• savenz 4.1

      Shane Jones is NZ First and probably something they would endorse. Who knows? Too little information.

    • Naki man 4.2

      Its a great idea, get them off the couch planting trees.

    • One Anonymous Bloke 4.3

      I suggest you read Jones’ actual suggestion rather than the headline. Also, you may recall he isn’t a Labour MP.

    • mickysavage 4.4

      That is why the phrasing is so bad. Labour fully supports job creation and increasing the minimum wage. The preference of us activists is that these jobs be at the living wage.

      Calling them “work for dole” is just stirring.

      • Mickey Boyle 4.4.1

        I’ve always thought Shane Jones was more suited to the National benches, day by day that thought gains momentum.

      • Enough is Enough 4.4.2

        As long as doing this back breaking work for minimum wage is optional then this is a good thing.

        However no matter how much spin you put on it, this is “work for the dole” if you lose the dole for not turning up to Shane’s work gang.

        That is the stuff that Don Brash used to promote and would be very proud of.

      • OnceWasTim 4.4.3

        “Calling them “work for dole” is just stirring”

        When Mr Porn and the leader of the coalition and her deputy (Mr Porn’s boss) get to have a discussion (or perhaps I should say – converrrrsayshun), there’ll be areas in which policy overlaps, and other areas where they will not (it could only be over terminology).
        One will be expressing concern about cuzzies sitting on their chuffs and contemplating gang membership, the other about the appearance of forced work and the desire for livable wage/remuneration should they be given an option.

        Then they’ll proceed with what they can agree on. Hopefully sooner rather than later. And hopefully that thing we used to call the 4th Estate will concentrate on what is proposed, implemented and its progress rather than what the label is and whether or not it fits into the ‘entertainment’ section of their fish and chip wrapper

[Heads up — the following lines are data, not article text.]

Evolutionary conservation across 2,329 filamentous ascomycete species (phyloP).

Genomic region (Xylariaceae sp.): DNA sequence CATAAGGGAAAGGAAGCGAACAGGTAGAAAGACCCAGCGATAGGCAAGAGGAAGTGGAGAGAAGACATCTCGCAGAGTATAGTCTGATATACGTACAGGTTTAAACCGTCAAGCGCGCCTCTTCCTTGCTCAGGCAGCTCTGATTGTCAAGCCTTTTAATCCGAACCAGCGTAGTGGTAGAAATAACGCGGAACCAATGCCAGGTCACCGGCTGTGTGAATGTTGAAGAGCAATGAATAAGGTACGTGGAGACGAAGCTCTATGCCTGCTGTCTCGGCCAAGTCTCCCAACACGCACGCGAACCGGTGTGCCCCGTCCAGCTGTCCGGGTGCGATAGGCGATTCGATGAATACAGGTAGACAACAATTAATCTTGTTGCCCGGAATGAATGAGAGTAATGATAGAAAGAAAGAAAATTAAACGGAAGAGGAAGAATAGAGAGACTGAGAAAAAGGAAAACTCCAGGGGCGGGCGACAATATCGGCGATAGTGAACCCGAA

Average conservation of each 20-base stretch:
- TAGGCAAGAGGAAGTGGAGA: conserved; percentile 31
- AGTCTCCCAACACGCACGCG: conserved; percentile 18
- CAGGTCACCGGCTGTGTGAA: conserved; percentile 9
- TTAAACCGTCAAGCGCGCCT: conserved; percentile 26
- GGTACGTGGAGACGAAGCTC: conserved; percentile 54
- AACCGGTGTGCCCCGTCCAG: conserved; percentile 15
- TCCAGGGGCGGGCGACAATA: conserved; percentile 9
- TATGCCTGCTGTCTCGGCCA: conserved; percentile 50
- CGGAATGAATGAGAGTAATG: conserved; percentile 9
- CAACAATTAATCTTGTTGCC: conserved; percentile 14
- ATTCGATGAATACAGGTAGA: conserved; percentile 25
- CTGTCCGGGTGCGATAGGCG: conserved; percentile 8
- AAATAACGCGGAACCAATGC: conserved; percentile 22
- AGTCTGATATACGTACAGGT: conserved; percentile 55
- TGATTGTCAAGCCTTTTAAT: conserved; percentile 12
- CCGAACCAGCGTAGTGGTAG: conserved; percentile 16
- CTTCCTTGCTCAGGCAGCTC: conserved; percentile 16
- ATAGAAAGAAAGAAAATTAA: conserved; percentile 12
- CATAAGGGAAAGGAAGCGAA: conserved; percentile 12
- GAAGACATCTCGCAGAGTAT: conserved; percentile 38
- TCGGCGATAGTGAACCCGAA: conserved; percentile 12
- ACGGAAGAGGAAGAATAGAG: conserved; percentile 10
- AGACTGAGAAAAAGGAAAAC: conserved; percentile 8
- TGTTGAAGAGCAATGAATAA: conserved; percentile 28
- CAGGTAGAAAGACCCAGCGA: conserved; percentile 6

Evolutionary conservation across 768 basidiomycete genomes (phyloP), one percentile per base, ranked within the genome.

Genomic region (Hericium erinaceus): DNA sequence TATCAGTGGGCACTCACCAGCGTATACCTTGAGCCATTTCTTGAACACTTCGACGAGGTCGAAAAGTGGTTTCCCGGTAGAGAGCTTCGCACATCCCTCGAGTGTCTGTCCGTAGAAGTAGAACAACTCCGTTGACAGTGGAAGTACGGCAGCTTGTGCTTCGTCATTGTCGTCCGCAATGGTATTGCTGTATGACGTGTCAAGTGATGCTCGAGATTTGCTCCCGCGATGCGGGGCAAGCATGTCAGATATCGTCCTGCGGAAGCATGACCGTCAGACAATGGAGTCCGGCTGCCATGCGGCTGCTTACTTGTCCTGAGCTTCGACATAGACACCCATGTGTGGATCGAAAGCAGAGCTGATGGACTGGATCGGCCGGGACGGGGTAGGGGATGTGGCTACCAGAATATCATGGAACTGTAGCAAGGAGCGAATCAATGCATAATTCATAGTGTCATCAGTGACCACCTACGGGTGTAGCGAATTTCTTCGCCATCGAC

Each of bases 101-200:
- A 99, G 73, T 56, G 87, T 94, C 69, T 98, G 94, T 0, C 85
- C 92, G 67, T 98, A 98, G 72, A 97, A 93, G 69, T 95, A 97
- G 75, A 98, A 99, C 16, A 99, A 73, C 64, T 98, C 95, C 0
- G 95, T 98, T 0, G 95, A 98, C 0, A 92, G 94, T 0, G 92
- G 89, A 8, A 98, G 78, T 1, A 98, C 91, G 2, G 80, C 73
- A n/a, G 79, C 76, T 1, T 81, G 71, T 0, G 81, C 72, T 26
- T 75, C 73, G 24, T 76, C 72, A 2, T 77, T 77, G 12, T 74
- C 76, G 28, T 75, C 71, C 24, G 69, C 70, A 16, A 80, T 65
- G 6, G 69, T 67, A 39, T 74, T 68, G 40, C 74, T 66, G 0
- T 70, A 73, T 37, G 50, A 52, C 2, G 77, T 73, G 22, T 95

They could call them (label them maybe) as deNEETers.

      • The Chairman 4.4.4

        “The preference of us activists is that these jobs be at the living wage”.

        Correction, Micky.

        The support for these jobs being at the living wage is far larger than just activists.

        I’m sure those with businesses in small struggling towns around New Zealand would welcome a job creation scheme paying the living wage.

        So to, I suspect, would those who are unemployed and those working and being paid the minimum wage.

        There are also a number of people (non activists and from across the political spectrum) that support reducing inequality and improving poverty, thus it would be fair to say would also support this.

    • Tricledrown 4.5

      It’s not work for the dole it’s work that is paying 3 times the Dole.

  5. lprent 5

    Shane Jones always annoyed me because he was so in love with his damn mouth and with using it to assert confidently about vague bullshit.

    Sure other politicians do that ignoring nonsense. The obvious examples being John Key and Nick Smith. But they were better at the scam.

    Key was always so vague obout what he was promising in his aspirational assertions that it was hard to find any substance. Smith would always talk crap about things that would take years to find out of anything had happened or simply lie about facts because none of the data was public.